All that had happened hundreds and thousands of years ago, to be sure, and some maybe never happened at all. Maester Luwin always said that Old Nan's stories shouldn't be swallowed whole. But once his uncle came to see Father, and Bran asked about the Nightfort. Benjen Stark never said the tales were true, but he never said they weren't; he only shrugged and said, "We left the Nightfort two hundred years ago," as if that was an answer.
     
57 minutes ago, LiveFirstDieLater said:

And I’m going to have to disagree about the dark lord assessment too... a cliche being twisted is the Tolkien Elves who are ready to fade into the West now that their age is over, and the wise old wizard who is going to teach Bran the higher mysteries. 

Sometimes the good guys are handsome and pretty and the pale corpse lord is behind the legions of the undead.

But given there are so many parallels, including how BR’s making the same promises the Undying made Dany, and we saw how that ended up going, I’m all but convinced Branis in real trouble (and his companions even more so). 

 

Just to be clear, because maybe I missed it, but is this the "dark lord" reference you are referring to?

Q: Another element I liked about the series was the moral relativism of many of the characters. Too many Fantasies rely on the shorthand of truly evil villains in the absolute moral sense, but your characters, while they might commit terrible acts, generally do so either from short-sighted self-interest or because they truly believe they are acting for the best. Was this a deliberate decision, or is it just more interesting to write this way?

GRRM: Both. I have always found grey characters more interesting than those who are pure black and white. I have no qualms with the way that Tolkien handled Sauron, but in some ways The Lord of the Rings set an unfortunate example for the writers who were to follow. I did not want to write another version of the War Between Good and Evil, where the antagonist is called the Foul King or the Demon Lord or Prince Rotten, and his minions are slavering subhumans dressed all in black (I dressed my Night's Watch, who are basically good guys, all in black in part to undermine that annoying convention). Before you can fight the war between good and evil, you need to determine which is which, and that's not always as easy as some Fantasists would have you believe.

Share this post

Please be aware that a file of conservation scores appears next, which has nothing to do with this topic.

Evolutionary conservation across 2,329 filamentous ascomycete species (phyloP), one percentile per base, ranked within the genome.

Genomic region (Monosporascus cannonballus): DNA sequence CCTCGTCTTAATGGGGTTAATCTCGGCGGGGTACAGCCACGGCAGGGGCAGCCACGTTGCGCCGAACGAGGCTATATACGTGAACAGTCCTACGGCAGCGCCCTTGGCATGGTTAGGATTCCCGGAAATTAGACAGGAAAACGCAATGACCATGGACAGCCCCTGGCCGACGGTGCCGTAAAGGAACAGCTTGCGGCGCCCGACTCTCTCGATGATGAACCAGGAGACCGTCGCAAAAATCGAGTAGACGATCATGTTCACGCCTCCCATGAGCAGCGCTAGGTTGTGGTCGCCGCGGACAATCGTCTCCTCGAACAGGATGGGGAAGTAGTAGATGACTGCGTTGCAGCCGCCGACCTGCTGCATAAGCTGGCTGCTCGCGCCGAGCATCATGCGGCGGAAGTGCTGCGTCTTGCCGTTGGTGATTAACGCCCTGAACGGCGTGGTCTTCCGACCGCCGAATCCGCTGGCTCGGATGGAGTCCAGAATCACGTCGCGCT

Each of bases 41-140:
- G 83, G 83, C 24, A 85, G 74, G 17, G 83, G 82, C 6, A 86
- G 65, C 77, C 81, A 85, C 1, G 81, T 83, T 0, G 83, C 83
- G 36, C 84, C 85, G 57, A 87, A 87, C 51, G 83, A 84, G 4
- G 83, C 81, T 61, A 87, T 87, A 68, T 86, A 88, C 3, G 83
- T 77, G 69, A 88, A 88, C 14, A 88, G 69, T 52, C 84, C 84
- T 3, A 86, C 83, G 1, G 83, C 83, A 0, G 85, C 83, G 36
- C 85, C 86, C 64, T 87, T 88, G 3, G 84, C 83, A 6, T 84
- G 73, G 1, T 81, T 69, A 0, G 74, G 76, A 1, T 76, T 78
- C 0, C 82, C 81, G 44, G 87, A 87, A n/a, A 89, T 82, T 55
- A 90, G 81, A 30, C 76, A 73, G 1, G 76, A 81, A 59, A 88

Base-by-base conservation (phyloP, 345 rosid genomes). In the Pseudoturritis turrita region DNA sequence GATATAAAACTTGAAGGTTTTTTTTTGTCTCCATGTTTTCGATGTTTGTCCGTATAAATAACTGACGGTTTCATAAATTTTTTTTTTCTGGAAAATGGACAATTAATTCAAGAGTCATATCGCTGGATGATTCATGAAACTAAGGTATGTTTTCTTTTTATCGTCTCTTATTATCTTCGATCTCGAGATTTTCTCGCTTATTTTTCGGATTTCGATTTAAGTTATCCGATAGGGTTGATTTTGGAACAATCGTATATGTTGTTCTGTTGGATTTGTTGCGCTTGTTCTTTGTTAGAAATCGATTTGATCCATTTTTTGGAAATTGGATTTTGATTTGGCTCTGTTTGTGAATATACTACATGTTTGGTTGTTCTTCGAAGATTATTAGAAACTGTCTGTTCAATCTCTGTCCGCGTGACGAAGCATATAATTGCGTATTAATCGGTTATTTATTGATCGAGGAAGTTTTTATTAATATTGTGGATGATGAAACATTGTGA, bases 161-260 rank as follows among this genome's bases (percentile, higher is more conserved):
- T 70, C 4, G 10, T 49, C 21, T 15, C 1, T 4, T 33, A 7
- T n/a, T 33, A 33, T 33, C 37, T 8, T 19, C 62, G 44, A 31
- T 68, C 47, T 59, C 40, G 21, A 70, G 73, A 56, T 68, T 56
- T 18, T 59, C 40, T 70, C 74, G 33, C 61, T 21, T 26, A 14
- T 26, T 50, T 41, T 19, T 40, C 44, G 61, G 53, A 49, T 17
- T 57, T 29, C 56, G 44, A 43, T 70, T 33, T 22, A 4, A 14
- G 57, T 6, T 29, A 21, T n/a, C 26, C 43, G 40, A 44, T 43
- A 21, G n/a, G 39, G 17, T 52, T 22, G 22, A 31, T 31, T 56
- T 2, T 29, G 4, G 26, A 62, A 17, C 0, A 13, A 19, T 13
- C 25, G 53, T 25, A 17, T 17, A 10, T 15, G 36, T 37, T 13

Link to post
Share on other sites
46 minutes ago, The Fattest Leech said:

Hmm, I agree that what Nan says (mostly) is almost true. It is hard to get it 100% when they are tales of tales. The comment I made above is simply how Bran likes scary stories. I was taking it from this:

  • " "My favorites were the scary ones."
  • "So, child. This is the sort of story you like?"
"Well," Bran said reluctantly, "yes, only …"
 
  • Old Nan told scary stories of beastlings and shapechangers sometimes. In the stories they were always evil. "I'm not like that," Bran said. "I'm not. It's only dreams."
    "The wolf dreams are no true dreams. You have your eye closed tight whenever you're awake, but as you drift off it flutters open and your soul seeks out its other half. The power is strong in you."

And as much as I love Old Nan, we should scrutinize and parse out the meaning behind her version of the stories. They seem akin to the Targ king that told exaggerated stories to his children just as fanciful childrens tales. There is truth in there, but you have to part the sheep from the goats. Or, not swallow it whole :wacko:

It’s hard to take anything 100% literally...

But let’s not confuse Bran’s mistakes with Nan’s... that was the point I was trying to make.

Again here, we can be almost positive that in all Nan’s stories of beastlings and shapechangers are NOT evil... this is Bran not understanding the story. So yes we need separate the wheat from the chaff, but we also need to be careful about what sources we use for our information.

Bran doesn’t realize some of the stories about his ancestors are about wargs... he’s a summer child, he doesn’t know about fear.

I laughed at the George quote about the old Targ king talking about going beyond the wall, classic George-speak, call them children’s stories when in ASoIF the children’s stories might be the most reliable sources of information we get.

And it’s worth noting how many of Nan’s tales were about Targaryens and the South, not just about the North.

Quote
 
Just to be clear, because maybe I missed it, but is this the "dark lord" reference you are referring to?

Q: Another element I liked about the series was the moral relativism of many of the characters. Too many Fantasies rely on the shorthand of truly evil villains in the absolute moral sense, but your characters, while they might commit terrible acts, generally do so either from short-sighted self-interest or because they truly believe they are acting for the best. Was this a deliberate decision, or is it just more interesting to write this way?